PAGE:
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Molecular Pathology

Accumulating scientific insights, along with novel technological advances, are leading to greater understanding of the underlying causes of disease and novel diagnostic assays to inform clinical care. To support continued development in the field, we are pleased to announce a new section in the Journal of Translational Medicine focused on Molecular Pathology.

This new section will serve as a platform to highlight studies that characterize human-derived biological materials, including both tissue and liquid biopsies, using molecular profiling techniques to elucidate the underlying causes of disease and impacts of therapeutic interventions. We expect this section to appeal to scientists working on transcriptomics, proteomics, lipidomics, glycomics and beyond. Furthermore, we anticipate most studies in this section will be preclinical or translational in nature, although we will consider works from all stages of fundamental and applied research. We also welcome manuscripts that describe new technology platforms that advance molecular profiling or novel computational approaches to support data analysis.

Molecular pathology has existed as a discipline for centuries, though without the modern name. The first reports of molecular characterization of a liquid biopsy are from 1764 when Domenico Cortugno connected the presence of protein in urine to dysfunction of the kidneys [1]. The field grew slowly for the next 200 years as scientific advances were focused on microscopy, but the development of novel methods for molecular profiling were quickly applied to the study of disease. Notably, immunofluorescence techniques invented by Albert Coons in 1961permitted detection of proteins in cells and tissues, [2] and in 1975, Edwin Southern invented the Southern blot to hybridize probes to specific DNA sequences and used the technique to identify a particular genetic polymorphism co-occurring with X-linked retinitis pigmentosa [3]. Two decades later, molecular pathology was revolutionized by the advent of high throughput technologies such as microarrays and RNA sequencing in the 1990s that permitted deep classification and characterization of many samples in parallel [4], and the field has continued to progress rapidly.

These advances in technologies have led to deeper understanding of the underlying causes of disease. Genomic profiling of tumor tissue across a variety of indications has revealed mutations in specific tumor driver pathways, such as BCR-ABL, KRAS, ERBB2, MET, BRAF, NTRK, which have led to the development of therapeutics directed against these targets [5]. The field of immuno-oncology has benefitted immensely by transcriptional profiling of tumor that revealed an intrinsic immunological status that correlates with better prognosis and response to immunological agents [6], and derivations of this signature have also been developed into diagnostic assays. The characterization of tumor burden, whether by circulating tumor DNA, circulating tumor cells, or molecular signatures of disease, have also been deployed clinically to inform patients about disease progression and prognosis, especially in the setting of hematological malignancies [7]. Recent advances in molecular pathology, especially the development of profiling systems with higher resolution (including spatial resolution), higher plex, and ability to characterize multiple analytes from a single sample, are continuing to push the field forward. Parallel advances in statistical methods and artificial intelligence/machine learning approaches for data analysis will also drive greater biological insights and ultimately advances in patient care. As the field continues to progress, we expect to see further advances across multiple areas, especially in profiling liquid biopsies that simplify sample collection and facilitate longitudinal testing to monitor disease progression. We also expect the insights from molecular profiling to translate into novel diagnostic assays that further identify patient populations likely to respond to a given therapeutic.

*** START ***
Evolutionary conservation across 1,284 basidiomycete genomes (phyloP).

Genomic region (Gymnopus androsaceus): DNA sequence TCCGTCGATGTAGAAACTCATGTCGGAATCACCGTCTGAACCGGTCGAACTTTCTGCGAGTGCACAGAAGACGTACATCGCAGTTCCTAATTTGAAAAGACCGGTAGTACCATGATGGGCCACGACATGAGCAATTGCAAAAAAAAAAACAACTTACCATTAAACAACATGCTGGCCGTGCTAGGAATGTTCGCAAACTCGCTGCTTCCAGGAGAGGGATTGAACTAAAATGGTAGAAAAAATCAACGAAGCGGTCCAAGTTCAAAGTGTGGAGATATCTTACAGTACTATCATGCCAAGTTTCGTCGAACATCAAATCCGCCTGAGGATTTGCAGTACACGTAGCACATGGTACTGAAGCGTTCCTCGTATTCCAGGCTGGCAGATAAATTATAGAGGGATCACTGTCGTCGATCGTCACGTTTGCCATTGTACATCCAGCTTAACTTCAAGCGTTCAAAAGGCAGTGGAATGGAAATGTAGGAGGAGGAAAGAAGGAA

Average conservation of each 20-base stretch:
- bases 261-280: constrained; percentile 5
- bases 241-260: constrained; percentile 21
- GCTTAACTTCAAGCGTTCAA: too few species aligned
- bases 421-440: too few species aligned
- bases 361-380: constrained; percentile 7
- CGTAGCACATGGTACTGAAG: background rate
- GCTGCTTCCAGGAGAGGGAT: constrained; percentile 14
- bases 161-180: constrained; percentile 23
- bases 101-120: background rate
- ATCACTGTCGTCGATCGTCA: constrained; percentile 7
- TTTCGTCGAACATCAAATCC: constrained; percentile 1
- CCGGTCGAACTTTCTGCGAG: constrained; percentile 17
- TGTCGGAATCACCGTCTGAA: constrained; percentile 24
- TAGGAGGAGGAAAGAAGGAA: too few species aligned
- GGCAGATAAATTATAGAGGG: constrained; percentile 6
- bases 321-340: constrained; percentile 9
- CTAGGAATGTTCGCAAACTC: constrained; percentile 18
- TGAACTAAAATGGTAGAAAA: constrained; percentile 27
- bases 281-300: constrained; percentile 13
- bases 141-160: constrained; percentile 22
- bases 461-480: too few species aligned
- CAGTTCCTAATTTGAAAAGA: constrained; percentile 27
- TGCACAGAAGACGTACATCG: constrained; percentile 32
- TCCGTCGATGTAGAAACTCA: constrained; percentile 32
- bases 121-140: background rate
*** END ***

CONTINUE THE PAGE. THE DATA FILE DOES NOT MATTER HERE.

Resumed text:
To support innovation in the field of molecular profiling, this new section of Journal of Translational Medicine is committed to raising visibility for impactful studies in the field. We are aligned will the goals of the journal to provide an open access platform with an expedient review process. The section editorial board consists of highly qualified experts in the field who will provide thoughtful consideration of submissions, and our diverse pool of reviewers have a wide variety of backgrounds and perspectives that will contribute to useful feedback to authors. In conclusion, we welcome manuscript submissions to this new section on molecular pathology and we look forward to promoting advances in the field.


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SW coceived and drafted the manuscript. She read and approved the final manuscript.

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Correspondence to Sarah Warren.

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Warren, S. Molecular Pathology. J Transl Med 22, 91 (2024).

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